addi         sp, sp, 8        # pop stack

    addi         a0, zero, 0      # return value
    addi         a7, zero, 93     # syscall exit code
    ecall

.data
arr:
  .dword  12345670, -12345670, 0
12
  • Get the number's number of digits -- length. Necessary to figure out the memory offset. - not really, you can just start storing at the end of the buffer, as shown in How do I print an integer in Assembly Level Programming without printf from the c library?. When you're done, you have a pointer to the start of the number, wherever that is, which you can pass to `write(fd, buf, len). You can calculate the length by subtracting end-start. Commented Apr 12, 2021 at 1:10
  • It's very wasteful to do the division twice; if you needed the digit-string to start at a specific position in memory (i.e. you weren't just going to pass a pointer to a write system call), copy them after you generate either backwards or right-justified to the end of a buffer. Commented Apr 12, 2021 at 1:10
  • If you're going to actually branch on num < 0, negate it with 0 - num, i.e. sub t0, zero, t0. You only need that branchless abs implementation if you're going to avoid branching, e.g. with signbit = num<0, e.g. slt. Or better with sra t2, t0, 31 to get a 0 / non-zero result (which you also want as the mask for the xor/sub 2's complement identity abs trick). Commented Apr 12, 2021 at 1:13
  • It's weird that you use s0..2 as temporary registers. Those ABI names correspond to the calling convention: s registers are "saved", i.e. you should save/restore them if you modify them at all, and t registers are temporaries that your caller doesn't care if you modify. (You exit with a system call because _start isn't a function, but you're not gaining anything from using call-preserved registers here since you don't make any calls yourself.) Commented Apr 12, 2021 at 1:18
  • Your C uses printf("%s") but your asm uses write(1, buf, len). That's weird; your asm wastes a couple instructions 0-terminating the string. Hopefully you're not actually writing the '\0' byte as part of the length, so the kernel doesn't care if it's there or not. So you should just remove sb t6, 0(t5) # store null to address. (Also, it's ASCII NUL, not null, and there was no reason to copy a zero to t6, you could have done sb zero, 0(t5). You sometimes use zero and sometimes x0. Those are the same register in RISC-V; use the same name for consistency. Commented Apr 12, 2021 at 1:23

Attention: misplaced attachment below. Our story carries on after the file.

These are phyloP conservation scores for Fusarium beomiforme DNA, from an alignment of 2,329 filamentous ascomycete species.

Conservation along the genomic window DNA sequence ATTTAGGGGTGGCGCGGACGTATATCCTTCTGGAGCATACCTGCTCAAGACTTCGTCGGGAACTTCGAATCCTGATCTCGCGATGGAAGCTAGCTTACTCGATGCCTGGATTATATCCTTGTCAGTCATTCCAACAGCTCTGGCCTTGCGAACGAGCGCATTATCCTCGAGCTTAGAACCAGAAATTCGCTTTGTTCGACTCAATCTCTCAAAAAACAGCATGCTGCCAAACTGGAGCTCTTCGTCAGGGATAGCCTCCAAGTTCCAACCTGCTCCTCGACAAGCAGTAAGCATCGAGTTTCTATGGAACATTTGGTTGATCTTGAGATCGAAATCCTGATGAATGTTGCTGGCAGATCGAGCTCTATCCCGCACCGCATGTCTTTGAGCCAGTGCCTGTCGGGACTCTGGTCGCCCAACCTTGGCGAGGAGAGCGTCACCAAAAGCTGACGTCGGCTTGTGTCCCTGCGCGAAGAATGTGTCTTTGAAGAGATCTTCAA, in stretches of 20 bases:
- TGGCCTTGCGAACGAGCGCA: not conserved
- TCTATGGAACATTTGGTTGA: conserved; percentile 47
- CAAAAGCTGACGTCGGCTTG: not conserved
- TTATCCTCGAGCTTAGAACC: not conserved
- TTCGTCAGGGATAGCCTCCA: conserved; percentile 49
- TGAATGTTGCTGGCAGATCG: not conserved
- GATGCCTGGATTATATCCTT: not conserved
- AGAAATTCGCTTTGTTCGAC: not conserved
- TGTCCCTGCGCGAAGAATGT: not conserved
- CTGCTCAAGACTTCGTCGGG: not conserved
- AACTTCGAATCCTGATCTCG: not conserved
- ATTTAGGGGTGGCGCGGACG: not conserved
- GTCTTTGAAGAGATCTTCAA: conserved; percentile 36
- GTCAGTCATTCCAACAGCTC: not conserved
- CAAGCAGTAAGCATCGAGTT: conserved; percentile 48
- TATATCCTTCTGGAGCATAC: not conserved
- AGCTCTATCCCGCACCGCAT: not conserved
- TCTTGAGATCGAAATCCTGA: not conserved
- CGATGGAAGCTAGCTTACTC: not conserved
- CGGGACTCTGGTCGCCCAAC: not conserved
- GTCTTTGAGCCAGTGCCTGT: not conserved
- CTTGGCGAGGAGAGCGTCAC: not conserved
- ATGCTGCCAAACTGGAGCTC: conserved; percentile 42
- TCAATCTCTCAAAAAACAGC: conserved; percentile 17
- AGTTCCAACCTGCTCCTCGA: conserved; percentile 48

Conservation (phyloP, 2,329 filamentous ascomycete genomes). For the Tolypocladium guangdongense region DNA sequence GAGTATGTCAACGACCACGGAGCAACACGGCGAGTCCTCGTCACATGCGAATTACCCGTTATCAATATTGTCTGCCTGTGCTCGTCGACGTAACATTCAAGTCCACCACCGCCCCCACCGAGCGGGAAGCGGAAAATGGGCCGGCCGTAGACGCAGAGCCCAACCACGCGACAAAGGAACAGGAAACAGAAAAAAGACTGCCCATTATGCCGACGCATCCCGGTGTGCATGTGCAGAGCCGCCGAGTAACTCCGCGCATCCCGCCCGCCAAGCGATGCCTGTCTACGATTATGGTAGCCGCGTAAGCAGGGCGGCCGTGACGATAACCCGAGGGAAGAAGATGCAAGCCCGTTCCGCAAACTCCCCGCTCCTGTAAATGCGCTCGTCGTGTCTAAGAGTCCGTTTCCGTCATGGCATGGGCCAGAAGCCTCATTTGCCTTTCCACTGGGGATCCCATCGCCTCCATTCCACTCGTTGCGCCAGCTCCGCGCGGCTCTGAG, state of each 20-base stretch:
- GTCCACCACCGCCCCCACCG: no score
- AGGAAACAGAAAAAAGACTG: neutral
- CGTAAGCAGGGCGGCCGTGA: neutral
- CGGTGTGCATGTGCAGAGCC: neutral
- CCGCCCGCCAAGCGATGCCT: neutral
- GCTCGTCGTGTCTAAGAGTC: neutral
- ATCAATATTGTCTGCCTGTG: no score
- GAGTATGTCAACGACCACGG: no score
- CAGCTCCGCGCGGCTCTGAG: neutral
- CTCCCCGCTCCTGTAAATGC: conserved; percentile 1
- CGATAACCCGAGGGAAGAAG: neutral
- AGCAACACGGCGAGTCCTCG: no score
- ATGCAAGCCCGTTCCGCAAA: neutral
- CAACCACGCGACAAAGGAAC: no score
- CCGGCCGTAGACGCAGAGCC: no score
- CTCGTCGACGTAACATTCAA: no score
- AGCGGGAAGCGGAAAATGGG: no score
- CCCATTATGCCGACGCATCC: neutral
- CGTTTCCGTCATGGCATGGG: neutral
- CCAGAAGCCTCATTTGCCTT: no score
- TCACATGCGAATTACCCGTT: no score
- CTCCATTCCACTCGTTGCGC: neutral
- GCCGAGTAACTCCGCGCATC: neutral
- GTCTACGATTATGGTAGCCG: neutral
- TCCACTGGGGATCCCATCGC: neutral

1

System calls depend on the environment. "Toy" systems like Venus or RARS have their own set of toy system calls that do things like print an integer.

In a real-world system like GNU/Linux, true system calls that you can access with ecall can only copy bytes to a file descriptor. If you want to output text, you need to create text in memory in user-space and pass a pointer to a write system call.

Spike + pk is apparently more like Linux, with a POSIX write(2) system call, not like those toy system-call environments where you could pass an integer directly to a print-int ecall. https://www.reddit.com/r/RISCV/comments/dagvzr/where_do_i_find_the_list_of_stdio_system_etc/ has some examples and links. Notably https://github.com/riscv/riscv-pk/blob/master/pk/syscall.h where we find #define SYS_write 64 as the call number (goes in a7) for a write system call.

A write system-call takes args: write(int fd, const void *buf, size_t count).

Formatting a binary integer into an ASCII string is something that library functions like printf will do. Toy systems don't have a library, so they just put a few useful functions as system calls. And if you want control over stuff like leading zeros or padding to a fixed width, you have to write it yourself. But on a system like Spike-pk, you only have simple Unix-like system calls and (perhaps?) no library at all, so you have to always do it yourself.

With just Linux / Unix / Spike-pk system-calls, you'll want to do repeated division by 10 to get the decimal digits of a binary integer. like in How do I print an integer in Assembly Level Programming without printf from the c library? which shows C and x86-64 assembly for Linux:

char *itoa_end(unsigned long val, char *p_end) {
  const unsigned base = 10;
  char *p = p_end;
  do {
    *--p = (val % base) + '0';
    val /= base;
  } while(val);                  // runs at least once to print '0' for val=0.

  // write(1, p,  p_end-p);
  return p;  // let the caller know where the leading digit is
}

Translate to RISC-V assembly (or compile with gcc or clang, e.g. via https://godbolt.org/). Reserving a small buffer on the stack is convenient.

Also, if I wanted to print the contents of num in the data segment, how would I go about it?

lw the number into a register, then do the same thing as above.